The academic presents his annotated edition of FR Leavis’ famous critique of CP Snow’s theory of the ‘two cultures’ of arts and sciences. Collini describes what was at stake in the dispute, reappraises its literary tactics and evaluates the purpose of Leavis’ brand of cultural criticism.
A fantastically funny and delightfully disgusting time-travelling adventure from Heart Radio DJ and former TV presenter Matt Brown. Perfect for fans of Jeff Kinney and David Walliams.
Echo Boy is the first novel for young adults from acclaimed author Matt Haig and is a poignant and beautifully-written story about love, loss and what makes us truly human, set in a future world where humans are served by ‘echoes’ – sophisticated, emotionless machines. He is joined by Alyssa Brugman whose groundbreaking novel Alex As Well is a confronting and heartfelt story of adolescent experience – of questioning identity, discovering sexuality, navigating friendships and finding a place to belong.
12+ years (YA)
Nicola Heywood-Thomas presents reviews, reports and analysis from the festival in Radio Wales’s weekly round up of the arts scene. Guests include Gillian Clarke, Marcus Brigstocke, Shani Rhys James and a live acoustic performance from BBC Horizons band The People The Poet
Broadcast live on Wednesdays, 6.30pm–7pm.
An interview with the leading painter whose work in portraiture and collage has established him as one of the most treasured contemporary artists. He discusses his relationship with his subjects and the way he builds his understanding of their portraits.
While some scientists in Nazi Germany tried to create an Aryan physics that excluded any ‘Jewish ideas’, many others made compromises and concessions as they continued to work under the regime. Ball examines the records of Max Planck, Peter Debye and Werner Heisenberg.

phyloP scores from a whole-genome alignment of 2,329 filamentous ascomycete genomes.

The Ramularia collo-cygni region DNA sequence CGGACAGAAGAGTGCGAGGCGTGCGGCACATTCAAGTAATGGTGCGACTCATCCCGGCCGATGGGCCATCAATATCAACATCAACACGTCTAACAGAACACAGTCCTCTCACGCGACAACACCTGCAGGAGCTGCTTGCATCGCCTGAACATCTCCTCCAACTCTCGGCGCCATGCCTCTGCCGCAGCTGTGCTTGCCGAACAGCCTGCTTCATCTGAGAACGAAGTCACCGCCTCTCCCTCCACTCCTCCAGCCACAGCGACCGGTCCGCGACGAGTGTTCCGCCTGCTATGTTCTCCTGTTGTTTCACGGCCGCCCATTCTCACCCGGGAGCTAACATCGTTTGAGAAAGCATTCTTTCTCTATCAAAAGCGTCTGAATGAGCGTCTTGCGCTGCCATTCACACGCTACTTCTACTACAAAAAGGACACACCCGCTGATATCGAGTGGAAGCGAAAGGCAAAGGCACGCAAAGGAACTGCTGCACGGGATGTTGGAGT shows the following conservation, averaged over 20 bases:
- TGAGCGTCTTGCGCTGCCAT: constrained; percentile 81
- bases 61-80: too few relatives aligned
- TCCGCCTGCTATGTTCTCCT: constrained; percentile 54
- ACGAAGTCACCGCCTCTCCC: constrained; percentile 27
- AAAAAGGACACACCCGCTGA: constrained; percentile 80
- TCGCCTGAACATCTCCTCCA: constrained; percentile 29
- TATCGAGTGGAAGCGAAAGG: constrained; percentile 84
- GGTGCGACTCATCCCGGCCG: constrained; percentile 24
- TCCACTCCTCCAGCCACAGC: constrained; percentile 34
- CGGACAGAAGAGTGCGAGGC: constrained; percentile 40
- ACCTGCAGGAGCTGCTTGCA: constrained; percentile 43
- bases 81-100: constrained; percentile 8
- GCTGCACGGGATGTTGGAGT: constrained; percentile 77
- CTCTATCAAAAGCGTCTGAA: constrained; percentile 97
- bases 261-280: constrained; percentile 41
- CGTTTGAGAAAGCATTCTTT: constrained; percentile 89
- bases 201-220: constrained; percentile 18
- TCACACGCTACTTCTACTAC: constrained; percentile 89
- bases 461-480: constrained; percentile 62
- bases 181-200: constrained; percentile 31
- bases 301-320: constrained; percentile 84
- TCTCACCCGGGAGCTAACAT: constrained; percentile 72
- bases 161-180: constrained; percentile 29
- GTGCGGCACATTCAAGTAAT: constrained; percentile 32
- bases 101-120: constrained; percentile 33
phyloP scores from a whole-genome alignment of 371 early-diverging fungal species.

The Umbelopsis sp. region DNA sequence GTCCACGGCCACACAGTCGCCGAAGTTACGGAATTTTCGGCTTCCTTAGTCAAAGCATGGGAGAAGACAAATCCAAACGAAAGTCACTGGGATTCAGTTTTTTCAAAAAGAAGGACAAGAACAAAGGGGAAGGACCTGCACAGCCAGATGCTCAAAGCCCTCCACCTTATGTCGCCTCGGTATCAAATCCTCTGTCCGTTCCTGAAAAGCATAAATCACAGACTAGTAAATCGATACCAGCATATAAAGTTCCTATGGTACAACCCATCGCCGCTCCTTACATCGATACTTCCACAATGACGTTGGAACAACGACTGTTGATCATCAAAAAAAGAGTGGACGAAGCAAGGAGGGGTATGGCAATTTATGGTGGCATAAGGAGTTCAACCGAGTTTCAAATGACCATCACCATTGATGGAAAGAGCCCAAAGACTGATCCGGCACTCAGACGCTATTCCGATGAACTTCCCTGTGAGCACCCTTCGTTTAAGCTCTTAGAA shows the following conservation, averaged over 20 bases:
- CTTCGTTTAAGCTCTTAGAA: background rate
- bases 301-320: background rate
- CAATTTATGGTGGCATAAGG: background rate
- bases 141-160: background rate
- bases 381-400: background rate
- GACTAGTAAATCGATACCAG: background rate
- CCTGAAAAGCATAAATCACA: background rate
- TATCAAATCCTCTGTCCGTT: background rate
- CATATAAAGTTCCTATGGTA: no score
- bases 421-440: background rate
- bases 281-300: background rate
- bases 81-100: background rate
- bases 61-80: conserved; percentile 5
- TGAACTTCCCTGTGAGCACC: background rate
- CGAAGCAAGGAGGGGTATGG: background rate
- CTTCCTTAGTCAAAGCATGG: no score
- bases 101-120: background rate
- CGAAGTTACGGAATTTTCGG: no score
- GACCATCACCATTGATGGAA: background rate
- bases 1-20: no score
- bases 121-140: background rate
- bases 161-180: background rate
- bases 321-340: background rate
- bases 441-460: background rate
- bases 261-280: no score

Relationships between state and society have undergone a significant shift over the last decade. On both sides promises have been made and broken, expectations raised and shattered, partnerships brokered and roles reversed. Moreover, the influence of non-state actors has become impossible to discount. Professor Moore will talk about changes in ‘politics from below’ and ask whether there is something genuinely new in kind about the way in which civil society is now operating. She is joined by video link by the co-founder of the global protest movement AVAAZ.
A wide-ranging conversation about ambitions and opportunities with several of the remarkable women living and working here in the Border Country as profiled by writer Julia Gregson and photographer Alex Pownall in their book Crossing Borders. Horse trainer Venetia Williams has won over £1m in prize-money this year. Revel Guest is a film-maker and chair of the Hay Festival. Elizabeth Haycox is the owner of Richard Booth’s Bookshop and a Trustee of Hay Castle. Tiffany Murray is a novelist, author of Diamond Star Halo. The session will include a tribute to the late Jean Miller.
Rivas’ All is Silence is a literary masterpiece about three young friends growing up in a Galician community which is bound by a conspiracy of silence. Lythell’s The Lie of You – I Will Have What is Mine is a chilling psychological thriller about obsession, jealousy and lying to those you love.
As an entrepreneur, building and developing your business can follow many different paths, three entrepreneurs describe their journeys. Modwenna is founder and CEO of Angel News and Heather is founder of Wiggly Wigglers. They are joined by Jacob Hill, Young Entrepreneur of the Year for his business, Lazy Camper.
Hosted by Barclays' Richard Heggie.
FREE BUT TICKETED
In yet another farewell tour, Baz returns, having been charged with persistent joking and asks for 20 other shows to be taken into consideration. You are the judge and jury – be merciful to the aged accused King of the One-liners. He merely seeks to bring a ray of sunshine amid the dark clouds of life. He’ll be enjoying himself – do join him. With Colin Sell at the piano.